Staring at the rapids of the river Fırtına (the ‘storm’ river) I get a dizzy magic-eye  effect when I move my gaze up the still pattern of the trees on the far bank. Banks outrageously lush with tall forest.

It’s dizzying too, to not be able to see the top of that hill. To only feel it above the mist. To feel that where the mist gives way are the alpine plateaus, the yaylaları, and then the peaks of the Kaçkar mountains themselves.


Moyy Pension, Çamlıhemşin

Ortan village

The far banks of the Fırtına, from Moy guesthouse, Çamlıhemşin

Humpback bridge over the river Fırtına

Ortan's houses

Elevit yayla

above Kavrun yayla

Cow in Elevit

Kekova, August

Kekova sunken ruin

Before the tiled blocks of red and marble beige, Roman stripes, crumbled into the sea like Lancashire cheese, there was some arch, the crown of the ancient shipyard. Now you can swim up to the graffitied slabs and half-sunk steps.

But on the village side, the ruin is half in half out of the bright Aegean. We strain over the glass bottom boat, petrol reeking in the pristine blue. “Don’t stand on someone else’s beach towel!” Anchors are forbidden so we chug as slow as the cruiser can allow. Passing over the ruin we cluster over the imperfect portholes. “Look for the poetries on the sea bed,” the guide says. And yes, through the bubbles on the glass and the misted murk, we glimpse that submerged elderly surface: vessel wrecks, urn handles and the bellycurves of pots left to weed, forbidden from touch for millennia. The rubbish of rubbled homes. Happens that the Romans didn’t have plastic bags, only elegant pots, poetries that survived a sinking shuddering quake, a catastophe that left the isle half toppled into the sea. They never returned.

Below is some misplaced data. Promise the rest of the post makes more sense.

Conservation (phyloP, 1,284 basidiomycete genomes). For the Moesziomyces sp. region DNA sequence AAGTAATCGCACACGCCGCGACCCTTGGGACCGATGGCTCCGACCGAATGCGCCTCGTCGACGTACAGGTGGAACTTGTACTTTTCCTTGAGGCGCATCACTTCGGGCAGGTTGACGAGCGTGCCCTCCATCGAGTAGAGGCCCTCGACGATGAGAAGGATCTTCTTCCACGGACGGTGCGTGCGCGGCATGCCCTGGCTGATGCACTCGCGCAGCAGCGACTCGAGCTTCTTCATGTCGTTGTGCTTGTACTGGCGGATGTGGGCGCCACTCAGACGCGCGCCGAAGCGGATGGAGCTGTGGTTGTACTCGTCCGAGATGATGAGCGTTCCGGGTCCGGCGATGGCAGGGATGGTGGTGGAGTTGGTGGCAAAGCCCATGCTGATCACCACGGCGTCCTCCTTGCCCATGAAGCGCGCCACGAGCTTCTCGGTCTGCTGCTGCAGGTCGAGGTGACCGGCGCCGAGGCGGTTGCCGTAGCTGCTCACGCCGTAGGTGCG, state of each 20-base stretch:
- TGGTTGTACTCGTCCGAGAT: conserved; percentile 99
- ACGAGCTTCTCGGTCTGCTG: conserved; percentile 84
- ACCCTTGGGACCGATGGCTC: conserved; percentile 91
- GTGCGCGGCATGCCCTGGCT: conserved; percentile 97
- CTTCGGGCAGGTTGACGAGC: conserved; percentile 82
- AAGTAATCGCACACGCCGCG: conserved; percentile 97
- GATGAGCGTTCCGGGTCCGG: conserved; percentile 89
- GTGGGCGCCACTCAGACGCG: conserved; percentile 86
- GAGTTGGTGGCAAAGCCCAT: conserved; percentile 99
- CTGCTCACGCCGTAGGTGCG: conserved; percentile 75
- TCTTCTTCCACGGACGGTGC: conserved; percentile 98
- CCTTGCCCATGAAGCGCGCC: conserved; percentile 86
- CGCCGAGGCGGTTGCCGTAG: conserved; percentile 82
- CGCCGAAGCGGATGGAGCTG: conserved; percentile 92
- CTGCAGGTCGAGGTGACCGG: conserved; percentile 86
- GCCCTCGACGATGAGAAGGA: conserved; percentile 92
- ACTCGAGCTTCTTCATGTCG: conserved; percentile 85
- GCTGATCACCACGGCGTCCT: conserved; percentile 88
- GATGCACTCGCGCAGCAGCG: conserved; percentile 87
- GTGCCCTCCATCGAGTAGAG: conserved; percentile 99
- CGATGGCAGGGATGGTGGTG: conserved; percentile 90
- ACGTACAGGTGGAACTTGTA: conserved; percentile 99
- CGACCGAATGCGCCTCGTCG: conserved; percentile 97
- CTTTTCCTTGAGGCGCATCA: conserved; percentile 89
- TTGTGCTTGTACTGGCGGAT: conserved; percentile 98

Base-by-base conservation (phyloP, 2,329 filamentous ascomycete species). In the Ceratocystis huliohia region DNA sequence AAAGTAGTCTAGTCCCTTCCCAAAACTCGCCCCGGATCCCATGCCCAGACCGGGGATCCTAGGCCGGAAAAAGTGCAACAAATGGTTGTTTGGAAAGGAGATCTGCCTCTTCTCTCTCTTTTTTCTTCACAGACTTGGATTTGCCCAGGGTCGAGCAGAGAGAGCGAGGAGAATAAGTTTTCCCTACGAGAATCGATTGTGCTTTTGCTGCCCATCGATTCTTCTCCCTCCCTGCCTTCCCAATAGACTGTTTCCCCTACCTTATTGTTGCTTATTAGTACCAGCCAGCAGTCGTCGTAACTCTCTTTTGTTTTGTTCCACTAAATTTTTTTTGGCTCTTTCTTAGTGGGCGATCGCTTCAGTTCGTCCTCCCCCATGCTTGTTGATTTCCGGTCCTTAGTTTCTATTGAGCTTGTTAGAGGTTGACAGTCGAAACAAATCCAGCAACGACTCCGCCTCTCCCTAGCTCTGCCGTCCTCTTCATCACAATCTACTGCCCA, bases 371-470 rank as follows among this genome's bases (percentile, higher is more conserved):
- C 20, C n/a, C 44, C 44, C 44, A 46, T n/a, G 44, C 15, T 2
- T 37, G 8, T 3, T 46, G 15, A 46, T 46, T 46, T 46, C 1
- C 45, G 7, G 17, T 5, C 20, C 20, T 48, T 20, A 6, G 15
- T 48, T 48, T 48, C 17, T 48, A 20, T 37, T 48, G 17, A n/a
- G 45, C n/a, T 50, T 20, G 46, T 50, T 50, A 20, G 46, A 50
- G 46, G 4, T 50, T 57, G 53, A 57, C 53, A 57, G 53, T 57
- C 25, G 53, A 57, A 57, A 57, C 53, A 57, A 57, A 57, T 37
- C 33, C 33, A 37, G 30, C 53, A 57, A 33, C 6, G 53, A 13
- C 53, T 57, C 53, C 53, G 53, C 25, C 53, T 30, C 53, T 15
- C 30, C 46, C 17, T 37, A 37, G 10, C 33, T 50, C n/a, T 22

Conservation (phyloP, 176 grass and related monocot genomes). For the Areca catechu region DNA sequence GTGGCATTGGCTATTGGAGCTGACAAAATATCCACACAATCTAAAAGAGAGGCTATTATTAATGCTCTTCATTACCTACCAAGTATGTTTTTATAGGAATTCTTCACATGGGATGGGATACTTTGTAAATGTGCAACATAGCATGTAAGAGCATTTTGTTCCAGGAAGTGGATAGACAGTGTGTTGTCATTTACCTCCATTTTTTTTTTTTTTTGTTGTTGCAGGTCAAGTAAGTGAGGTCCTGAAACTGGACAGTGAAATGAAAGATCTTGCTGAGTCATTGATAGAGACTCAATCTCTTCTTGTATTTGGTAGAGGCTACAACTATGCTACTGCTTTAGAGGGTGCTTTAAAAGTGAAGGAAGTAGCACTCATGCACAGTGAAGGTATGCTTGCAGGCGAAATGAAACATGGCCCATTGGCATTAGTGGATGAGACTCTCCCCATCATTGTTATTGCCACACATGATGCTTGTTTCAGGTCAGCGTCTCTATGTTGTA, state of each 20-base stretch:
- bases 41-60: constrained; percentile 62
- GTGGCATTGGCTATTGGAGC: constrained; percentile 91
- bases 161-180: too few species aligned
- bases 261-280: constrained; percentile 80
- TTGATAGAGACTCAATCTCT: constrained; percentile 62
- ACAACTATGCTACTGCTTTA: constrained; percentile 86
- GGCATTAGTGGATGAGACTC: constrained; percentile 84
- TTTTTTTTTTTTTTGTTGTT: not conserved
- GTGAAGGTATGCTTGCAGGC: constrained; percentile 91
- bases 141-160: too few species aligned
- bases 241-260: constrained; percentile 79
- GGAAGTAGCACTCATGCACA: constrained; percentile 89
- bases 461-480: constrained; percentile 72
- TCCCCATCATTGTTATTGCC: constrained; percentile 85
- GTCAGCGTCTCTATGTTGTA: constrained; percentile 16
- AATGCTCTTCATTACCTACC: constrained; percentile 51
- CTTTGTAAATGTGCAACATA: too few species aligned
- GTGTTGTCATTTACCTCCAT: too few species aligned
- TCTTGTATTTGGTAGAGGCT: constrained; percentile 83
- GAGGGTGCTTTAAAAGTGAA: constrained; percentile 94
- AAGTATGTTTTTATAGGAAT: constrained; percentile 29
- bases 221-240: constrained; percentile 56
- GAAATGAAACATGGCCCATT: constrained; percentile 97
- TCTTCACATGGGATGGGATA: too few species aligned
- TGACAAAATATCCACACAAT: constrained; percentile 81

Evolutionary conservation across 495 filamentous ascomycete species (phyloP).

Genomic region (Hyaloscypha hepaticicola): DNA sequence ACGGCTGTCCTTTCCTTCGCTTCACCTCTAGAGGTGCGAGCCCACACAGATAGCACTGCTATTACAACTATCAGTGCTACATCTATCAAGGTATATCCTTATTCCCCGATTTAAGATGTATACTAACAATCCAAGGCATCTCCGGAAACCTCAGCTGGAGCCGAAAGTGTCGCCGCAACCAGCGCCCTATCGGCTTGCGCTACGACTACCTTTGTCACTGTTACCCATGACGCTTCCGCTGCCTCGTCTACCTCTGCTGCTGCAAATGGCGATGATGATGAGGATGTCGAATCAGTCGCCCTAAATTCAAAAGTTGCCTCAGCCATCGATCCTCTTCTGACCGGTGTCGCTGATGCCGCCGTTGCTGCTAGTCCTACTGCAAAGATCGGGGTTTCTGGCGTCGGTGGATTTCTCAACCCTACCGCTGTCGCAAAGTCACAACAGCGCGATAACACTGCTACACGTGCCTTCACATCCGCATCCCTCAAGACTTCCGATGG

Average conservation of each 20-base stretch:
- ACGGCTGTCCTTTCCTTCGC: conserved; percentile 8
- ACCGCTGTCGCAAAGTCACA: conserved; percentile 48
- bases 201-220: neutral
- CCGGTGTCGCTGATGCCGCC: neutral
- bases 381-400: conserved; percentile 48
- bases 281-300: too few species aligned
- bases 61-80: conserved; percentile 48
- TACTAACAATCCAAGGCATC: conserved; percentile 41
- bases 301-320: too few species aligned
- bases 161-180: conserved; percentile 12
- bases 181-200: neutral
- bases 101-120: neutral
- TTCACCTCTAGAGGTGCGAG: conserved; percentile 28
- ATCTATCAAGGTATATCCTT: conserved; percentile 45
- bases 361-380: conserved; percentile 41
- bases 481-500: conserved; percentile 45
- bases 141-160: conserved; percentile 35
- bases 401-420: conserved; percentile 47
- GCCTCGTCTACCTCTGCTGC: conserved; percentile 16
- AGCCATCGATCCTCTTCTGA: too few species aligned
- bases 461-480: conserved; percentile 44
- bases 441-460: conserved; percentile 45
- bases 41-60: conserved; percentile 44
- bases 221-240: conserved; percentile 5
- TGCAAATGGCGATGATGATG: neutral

Istanbul diary – late May

Rubbish collectors, Karaköy

Vertiginous place of twists. The vertigo in walking, loosing the way. Giant swifts cruise from the pipes.  Strait of worlds. Worlds of moving folk. For-dreamed, for-Babelled.

In Beyoğlu, under the squawk and racket of the forked-tailed birds, the human hum: parading youths, Palestinian rubbish collectors, melancholy fiddlers, beggar children armed with kazus, the neck-craned tourists. Boho meets business meets cats and geese in the bar.

That famous dilapidated colour: the overgrown greens and pinks in the rubble of ottoman chic. On the bridges tiny pieces of silver – migrating sprats – are pulled thrice a minute. Men wash before kneeling. Sonorous air, full of the calls to prayer echoing back and forth over the big blue strait.

The gardeners in Yildiz park are too sunned and skinny. Furiously planting marigolds in rapid-spreading rashes of orange, the beds freshly coloured. Too fresh. They sling their crates in the back of the van and speed off to the next star-shaped border. A sweating glasshouse; shambled and overgrown with bird of paradise plants. Through the dim cypress and pine the Bosphorus’s live blue. Peace is maintained by the police guard at the entrance.

Beneath Yildiz, Istanbul Modern is also policed. No art ushers, only G4S security guards. Guarding art, keeping out the chaos of live cultures: bodies, enzymes, fumes of food and motors, the noisy hum and lap of boat-driven waves.